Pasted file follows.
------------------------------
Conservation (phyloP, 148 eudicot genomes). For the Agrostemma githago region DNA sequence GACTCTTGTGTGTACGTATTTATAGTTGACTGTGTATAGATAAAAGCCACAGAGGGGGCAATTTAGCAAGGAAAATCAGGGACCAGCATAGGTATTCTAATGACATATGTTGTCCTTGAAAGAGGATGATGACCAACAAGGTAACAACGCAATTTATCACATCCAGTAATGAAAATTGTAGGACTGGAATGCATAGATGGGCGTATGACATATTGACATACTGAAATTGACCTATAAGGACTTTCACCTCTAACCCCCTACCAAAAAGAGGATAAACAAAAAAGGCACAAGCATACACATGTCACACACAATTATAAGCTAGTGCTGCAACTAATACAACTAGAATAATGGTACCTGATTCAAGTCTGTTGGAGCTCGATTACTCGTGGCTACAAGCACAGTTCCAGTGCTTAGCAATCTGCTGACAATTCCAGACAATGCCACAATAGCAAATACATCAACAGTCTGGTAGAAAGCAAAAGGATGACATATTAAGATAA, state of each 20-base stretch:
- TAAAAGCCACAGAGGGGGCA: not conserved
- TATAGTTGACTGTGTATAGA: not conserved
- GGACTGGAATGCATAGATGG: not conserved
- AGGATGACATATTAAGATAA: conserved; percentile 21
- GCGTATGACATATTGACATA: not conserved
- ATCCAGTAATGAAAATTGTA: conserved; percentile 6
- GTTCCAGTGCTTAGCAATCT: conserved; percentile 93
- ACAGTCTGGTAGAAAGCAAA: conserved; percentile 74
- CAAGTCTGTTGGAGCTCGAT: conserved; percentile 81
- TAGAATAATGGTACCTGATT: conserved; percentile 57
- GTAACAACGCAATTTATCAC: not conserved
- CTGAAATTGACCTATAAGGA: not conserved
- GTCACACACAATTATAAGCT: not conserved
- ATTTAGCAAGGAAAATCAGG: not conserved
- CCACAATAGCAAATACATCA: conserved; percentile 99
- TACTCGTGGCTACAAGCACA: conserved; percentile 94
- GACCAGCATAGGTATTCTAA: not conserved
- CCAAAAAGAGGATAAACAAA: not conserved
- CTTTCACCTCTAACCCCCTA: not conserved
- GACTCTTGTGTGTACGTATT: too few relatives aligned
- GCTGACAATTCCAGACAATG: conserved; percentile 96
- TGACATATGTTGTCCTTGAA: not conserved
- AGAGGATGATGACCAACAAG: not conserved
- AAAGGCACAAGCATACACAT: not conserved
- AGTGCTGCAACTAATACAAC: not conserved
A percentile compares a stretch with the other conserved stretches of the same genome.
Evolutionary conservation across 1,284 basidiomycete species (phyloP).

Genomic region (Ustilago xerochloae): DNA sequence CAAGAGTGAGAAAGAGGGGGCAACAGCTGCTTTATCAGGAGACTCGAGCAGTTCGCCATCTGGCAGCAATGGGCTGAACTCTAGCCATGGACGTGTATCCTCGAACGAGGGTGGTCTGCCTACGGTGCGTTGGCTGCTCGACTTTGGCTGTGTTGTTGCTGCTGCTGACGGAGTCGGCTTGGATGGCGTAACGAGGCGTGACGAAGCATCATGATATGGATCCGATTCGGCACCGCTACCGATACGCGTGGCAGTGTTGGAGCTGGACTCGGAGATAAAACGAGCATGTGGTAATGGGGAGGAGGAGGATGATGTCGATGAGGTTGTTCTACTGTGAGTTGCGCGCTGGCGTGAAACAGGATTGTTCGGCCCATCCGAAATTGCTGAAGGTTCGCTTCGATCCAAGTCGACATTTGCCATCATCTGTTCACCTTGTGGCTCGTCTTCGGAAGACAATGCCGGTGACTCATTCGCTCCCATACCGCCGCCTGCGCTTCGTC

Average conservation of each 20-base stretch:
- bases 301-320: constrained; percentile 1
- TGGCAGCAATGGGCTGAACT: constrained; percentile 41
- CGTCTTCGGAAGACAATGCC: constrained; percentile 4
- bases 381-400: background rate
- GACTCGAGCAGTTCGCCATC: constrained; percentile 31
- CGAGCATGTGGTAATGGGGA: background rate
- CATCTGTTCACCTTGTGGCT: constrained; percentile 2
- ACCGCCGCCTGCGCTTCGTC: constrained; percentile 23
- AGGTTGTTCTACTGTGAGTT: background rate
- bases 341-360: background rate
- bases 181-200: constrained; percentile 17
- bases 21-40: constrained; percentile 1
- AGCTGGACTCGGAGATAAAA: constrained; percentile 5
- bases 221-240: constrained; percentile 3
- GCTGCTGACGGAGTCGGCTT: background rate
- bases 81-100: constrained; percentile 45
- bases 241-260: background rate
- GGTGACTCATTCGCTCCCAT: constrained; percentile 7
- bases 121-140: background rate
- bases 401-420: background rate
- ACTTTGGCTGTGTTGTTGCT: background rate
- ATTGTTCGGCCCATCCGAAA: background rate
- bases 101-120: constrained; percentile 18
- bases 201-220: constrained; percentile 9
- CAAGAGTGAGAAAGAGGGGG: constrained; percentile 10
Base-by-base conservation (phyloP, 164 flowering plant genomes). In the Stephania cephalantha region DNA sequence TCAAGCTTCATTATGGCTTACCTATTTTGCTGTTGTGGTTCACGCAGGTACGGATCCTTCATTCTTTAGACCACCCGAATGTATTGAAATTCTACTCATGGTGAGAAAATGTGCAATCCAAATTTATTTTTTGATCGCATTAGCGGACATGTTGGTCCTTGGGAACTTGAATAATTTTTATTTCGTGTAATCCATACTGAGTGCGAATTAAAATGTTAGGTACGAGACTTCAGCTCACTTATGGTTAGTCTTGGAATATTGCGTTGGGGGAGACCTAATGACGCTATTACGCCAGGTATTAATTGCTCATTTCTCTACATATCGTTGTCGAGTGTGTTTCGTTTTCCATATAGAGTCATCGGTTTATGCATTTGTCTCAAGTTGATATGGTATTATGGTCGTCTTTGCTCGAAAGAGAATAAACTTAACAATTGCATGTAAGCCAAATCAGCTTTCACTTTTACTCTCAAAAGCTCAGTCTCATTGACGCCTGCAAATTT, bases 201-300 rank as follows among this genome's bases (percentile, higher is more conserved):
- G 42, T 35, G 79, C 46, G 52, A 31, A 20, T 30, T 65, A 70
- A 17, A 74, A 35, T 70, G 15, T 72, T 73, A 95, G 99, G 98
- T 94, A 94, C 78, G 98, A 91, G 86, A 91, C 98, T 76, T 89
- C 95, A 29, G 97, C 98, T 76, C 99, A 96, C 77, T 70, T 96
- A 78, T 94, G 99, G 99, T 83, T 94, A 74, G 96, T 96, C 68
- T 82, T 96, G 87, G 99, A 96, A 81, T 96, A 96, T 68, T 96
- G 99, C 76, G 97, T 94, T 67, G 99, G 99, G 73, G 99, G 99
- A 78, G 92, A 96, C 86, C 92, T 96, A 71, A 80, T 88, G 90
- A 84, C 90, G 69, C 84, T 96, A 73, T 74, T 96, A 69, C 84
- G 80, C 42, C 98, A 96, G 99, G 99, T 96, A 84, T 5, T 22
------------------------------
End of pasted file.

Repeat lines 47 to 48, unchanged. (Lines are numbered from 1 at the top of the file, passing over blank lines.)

- bases 241-260: background rate
- GGTGACTCATTCGCTCCCAT: constrained; percentile 7